The tug of the puppy’s leash doesn’t just become a sensation of my arm, it becomes gratitude that God created this puppy and that the puppy is part of our family.  The rustling of the wind in the treetops doesn’t just become a wonderous noise in the background, it becomes a reminder of God’s faithfulness to give me shade from those treetops and a cool breeze on my sweaty brow.

I wasn’t just centering myself in an exercise to control my anxiety…I was actually acknowledging God’s abundant gifts that are literally all around us!  I was following the direction in Psalm 96:12 (NET) “Let the fields and everything in them celebrate.  Then let the trees of the forest shout with joy.”

A mindful exercise that is full of celebration and joy!  I hope this next week is mindful for you too!

~Emily

Mindful Walking Hike copy

The Wisteria Vine

One of the things that I love about our house is wisteria vines that line the barbed wire fence in the front yard.  It’s clear that the property was well-loved based on the dozens of bulbs and trees that were planted years ago. This wisteria plant is no different.  The roots are deep, the trunk is thick, and the vines have trellised for yards and yards.

While this wisteria vine is beautiful with its lush leaves and gorgeous purple flowers, there’s one small wisteria wisp that is even more precious to me.  It’s small. It’s tender leaves and vines are barely two feet tall.  To my knowledge, it’s never bloomed purple blossoms.

Why is this little wisp so perfect for me? It’s from Erin’s oldest daughter, McKenna’s Florida house.  This perfect little wisp was dug up by the roots, carefully wrapped in wet paper towels, and transported to Alabama in a bucket during the aftermath of Hurricane Michael’s wrath on McKenna and Indy’s house in the panhandle.

This perfect little vine that I’ve been carefully nurturing for a year and a half is standing tall this spring.  Yesterday, I had to provide ties to give it support on a decorative light pole.  As I worked to train this little vine, I was able to think about how these two examples of wisteria vines are so much like my knowledge of the Bible.

There are times that I’m strong in the knowledge of some verses or stories.  That knowledge has been nurtured for years and is like a thick wisteria trunk supporting vines running for yards and producing fruit.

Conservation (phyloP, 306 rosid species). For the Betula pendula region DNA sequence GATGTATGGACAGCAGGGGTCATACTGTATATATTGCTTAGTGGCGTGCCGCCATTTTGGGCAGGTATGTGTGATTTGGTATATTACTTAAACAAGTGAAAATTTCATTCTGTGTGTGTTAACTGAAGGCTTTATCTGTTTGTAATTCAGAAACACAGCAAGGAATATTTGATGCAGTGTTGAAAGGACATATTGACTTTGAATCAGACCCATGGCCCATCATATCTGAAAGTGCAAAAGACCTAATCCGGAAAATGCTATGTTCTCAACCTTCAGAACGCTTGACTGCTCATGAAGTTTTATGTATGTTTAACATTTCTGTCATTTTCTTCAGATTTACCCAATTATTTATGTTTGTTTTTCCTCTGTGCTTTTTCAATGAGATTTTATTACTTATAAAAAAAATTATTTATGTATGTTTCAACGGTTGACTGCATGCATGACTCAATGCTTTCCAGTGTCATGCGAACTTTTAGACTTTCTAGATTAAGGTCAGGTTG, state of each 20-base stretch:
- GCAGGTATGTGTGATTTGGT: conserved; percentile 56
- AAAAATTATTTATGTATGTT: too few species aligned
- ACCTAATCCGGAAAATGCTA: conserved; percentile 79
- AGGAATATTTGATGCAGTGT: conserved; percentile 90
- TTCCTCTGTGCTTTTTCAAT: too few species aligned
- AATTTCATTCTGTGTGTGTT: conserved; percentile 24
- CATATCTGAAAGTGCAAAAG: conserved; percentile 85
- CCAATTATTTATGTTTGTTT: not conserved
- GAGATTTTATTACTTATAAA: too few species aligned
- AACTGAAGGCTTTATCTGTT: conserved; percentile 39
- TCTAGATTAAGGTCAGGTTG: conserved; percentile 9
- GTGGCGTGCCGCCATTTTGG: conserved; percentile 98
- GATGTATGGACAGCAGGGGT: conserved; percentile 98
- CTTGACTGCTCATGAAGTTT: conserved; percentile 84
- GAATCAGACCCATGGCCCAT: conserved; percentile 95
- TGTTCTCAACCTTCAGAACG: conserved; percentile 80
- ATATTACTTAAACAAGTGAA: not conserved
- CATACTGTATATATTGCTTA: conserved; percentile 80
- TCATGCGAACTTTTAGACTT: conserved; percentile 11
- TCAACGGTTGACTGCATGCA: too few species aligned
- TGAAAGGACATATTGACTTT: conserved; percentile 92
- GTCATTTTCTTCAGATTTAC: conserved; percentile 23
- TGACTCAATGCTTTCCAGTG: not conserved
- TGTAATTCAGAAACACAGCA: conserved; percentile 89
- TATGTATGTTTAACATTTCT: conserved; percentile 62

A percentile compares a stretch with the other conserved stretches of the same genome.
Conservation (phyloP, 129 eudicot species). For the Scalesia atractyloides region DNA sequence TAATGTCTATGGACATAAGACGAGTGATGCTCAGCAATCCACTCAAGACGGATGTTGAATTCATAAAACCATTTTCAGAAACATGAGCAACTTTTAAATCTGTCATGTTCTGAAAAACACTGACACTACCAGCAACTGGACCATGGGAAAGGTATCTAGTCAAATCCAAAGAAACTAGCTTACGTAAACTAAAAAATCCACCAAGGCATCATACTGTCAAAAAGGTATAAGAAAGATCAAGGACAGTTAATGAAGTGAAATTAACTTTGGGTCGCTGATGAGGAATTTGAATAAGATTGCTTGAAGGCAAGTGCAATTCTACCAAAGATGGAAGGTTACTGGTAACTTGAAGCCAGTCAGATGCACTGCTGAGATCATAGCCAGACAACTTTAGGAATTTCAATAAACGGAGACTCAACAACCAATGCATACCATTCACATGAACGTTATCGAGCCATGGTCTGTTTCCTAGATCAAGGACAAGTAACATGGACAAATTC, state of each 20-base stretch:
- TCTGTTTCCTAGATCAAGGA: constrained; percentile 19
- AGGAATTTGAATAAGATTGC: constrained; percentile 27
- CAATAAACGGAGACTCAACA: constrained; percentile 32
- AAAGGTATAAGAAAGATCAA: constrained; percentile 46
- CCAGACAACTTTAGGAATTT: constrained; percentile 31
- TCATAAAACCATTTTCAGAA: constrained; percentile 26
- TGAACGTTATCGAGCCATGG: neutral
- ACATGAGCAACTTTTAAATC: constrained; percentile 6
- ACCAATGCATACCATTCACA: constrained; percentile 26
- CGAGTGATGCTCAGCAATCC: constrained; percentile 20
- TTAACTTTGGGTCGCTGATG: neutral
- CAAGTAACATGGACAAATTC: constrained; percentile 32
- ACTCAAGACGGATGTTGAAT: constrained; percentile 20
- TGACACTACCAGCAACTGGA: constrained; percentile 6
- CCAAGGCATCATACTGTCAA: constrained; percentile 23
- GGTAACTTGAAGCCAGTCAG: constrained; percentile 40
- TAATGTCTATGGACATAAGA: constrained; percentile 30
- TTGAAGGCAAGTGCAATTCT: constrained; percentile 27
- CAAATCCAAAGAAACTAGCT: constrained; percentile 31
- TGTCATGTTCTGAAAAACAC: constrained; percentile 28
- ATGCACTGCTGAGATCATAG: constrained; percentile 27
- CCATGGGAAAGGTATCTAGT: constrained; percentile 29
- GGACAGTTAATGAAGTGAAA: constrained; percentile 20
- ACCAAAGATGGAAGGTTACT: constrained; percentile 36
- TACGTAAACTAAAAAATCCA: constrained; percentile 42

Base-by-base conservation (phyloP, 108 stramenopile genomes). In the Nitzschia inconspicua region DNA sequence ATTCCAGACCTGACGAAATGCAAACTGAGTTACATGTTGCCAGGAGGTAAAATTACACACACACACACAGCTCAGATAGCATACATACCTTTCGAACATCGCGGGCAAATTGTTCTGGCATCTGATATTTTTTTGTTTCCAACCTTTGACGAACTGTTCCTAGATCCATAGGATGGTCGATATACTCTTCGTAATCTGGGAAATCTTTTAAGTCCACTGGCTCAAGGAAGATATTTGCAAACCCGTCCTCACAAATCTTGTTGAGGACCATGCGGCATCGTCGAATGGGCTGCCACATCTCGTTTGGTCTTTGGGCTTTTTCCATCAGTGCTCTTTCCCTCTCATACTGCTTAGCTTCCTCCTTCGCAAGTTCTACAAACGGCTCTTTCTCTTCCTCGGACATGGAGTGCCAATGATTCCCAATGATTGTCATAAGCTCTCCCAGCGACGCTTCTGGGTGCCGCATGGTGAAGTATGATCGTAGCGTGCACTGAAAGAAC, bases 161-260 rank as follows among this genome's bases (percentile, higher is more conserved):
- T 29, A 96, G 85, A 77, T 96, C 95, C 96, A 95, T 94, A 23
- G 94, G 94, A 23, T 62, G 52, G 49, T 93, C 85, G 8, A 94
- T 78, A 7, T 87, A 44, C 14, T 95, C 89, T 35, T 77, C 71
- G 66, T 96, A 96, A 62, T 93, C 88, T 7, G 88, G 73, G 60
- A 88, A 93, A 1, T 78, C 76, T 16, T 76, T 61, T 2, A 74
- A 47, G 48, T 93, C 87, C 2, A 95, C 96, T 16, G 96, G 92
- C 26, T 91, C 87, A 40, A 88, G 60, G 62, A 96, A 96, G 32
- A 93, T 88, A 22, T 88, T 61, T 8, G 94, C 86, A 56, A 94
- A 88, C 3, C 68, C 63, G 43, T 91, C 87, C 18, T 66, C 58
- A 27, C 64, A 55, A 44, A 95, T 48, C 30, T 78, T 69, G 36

There are other times that I’m small and tender in knowledge (if I’m honest, this is waaaaaaay more frequent than me being strong in knowledge).  That little vine represents new knowledge that is being tended to by a loving Father in the hopes that through the years it will grow stronger and stronger…. eventually producing flowers.

One day, my little “McKenna” wisteria vine will grow into a big flower producing machine.  Each year it will be a reminder of my extended family and how we support one another.  More than that, it will also remind me to stay focused on the continuous learning of God’s Word.  Each day I know I need to keep watering it, tending to it, strengthening it with support, and loving on it.  I can’t wait to see the McKenna flowers!

~Emily

“I am the vine; you are the branches. If you remain in me and I in you, you will bear much fruit; apart from me you can do nothing.”  John 15:5 (NIV)

The Wisteria Vine

Dinosaurs & Dragons

The COVID-19 precaution that has caused school work to shift to home has increased the number of questions from a third grader that this mama needs help with.  I’ve had to do research on polygons versus quadrilaterals, as well as the differences between handwriting practice and daily writing prompts. Questions have included astrology, science, animal behavior, and computer technology.

This week’s questions:

If archeologists can find dinosaur bones to put on display in museums, then where are the dinosaurs and dragons in the Bible?  Were dinosaurs real?  Were dragons?

After a silent prayer that included a plea for guidance, I told my son we would do some research on that topic.  Guess what? There’s a ton of information regarding the thought process behind dinosaurs being mentioned in the Bible.

Most Christians acknowledge that there were dinosaurs at some point in the world, as a result of those archeological digs that produce museum displays.  However, most fall into two schools of thought regarding the timing of dinosaurs.  Young Earth Creationists believe that the world was created by God, as illustrated in Genesis, approximately 6,000-10,000 years ago.  This they believe that dinosaurs likely co-existed with humans and may have even been included on Noah’s Ark. The other group, Old Earth Creationists, believes many theories, but most acknowledge that earth’s creation is much older.  They tend to believe that dinosaurs were extinct well before the creation of humans.